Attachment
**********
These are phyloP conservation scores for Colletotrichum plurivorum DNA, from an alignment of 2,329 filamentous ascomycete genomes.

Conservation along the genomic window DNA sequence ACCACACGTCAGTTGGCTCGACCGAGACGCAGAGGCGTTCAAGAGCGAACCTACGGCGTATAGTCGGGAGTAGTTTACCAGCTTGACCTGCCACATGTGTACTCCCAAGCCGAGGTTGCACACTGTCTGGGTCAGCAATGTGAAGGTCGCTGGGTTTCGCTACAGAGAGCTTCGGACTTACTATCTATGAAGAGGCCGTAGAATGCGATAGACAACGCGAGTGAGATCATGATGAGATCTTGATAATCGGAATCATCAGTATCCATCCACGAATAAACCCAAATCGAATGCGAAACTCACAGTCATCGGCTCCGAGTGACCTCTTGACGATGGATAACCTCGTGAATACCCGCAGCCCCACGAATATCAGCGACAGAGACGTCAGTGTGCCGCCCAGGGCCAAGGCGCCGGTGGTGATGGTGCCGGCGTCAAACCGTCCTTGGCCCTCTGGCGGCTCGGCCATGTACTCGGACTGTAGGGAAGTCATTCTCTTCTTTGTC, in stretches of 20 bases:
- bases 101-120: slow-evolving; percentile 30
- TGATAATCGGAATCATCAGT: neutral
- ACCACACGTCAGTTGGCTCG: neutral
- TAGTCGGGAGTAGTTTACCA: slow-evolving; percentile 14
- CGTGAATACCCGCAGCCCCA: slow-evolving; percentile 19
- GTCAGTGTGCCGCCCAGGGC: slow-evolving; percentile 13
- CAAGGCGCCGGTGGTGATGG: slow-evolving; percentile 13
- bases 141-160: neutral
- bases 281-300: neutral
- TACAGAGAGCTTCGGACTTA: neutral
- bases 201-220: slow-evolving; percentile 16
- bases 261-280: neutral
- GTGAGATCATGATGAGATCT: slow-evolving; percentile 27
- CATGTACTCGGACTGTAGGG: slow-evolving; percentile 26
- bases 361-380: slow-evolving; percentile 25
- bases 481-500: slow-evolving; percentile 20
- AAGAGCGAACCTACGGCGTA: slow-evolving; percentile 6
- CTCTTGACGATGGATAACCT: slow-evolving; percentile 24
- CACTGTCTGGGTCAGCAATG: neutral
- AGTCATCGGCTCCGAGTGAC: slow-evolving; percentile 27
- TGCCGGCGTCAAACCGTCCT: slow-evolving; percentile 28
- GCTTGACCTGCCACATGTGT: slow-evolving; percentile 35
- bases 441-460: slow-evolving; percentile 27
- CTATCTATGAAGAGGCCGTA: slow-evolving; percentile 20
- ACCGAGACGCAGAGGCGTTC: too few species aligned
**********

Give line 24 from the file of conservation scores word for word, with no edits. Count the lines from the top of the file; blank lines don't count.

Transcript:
- GCTTGACCTGCCACATGTGT: slow-evolving; percentile 35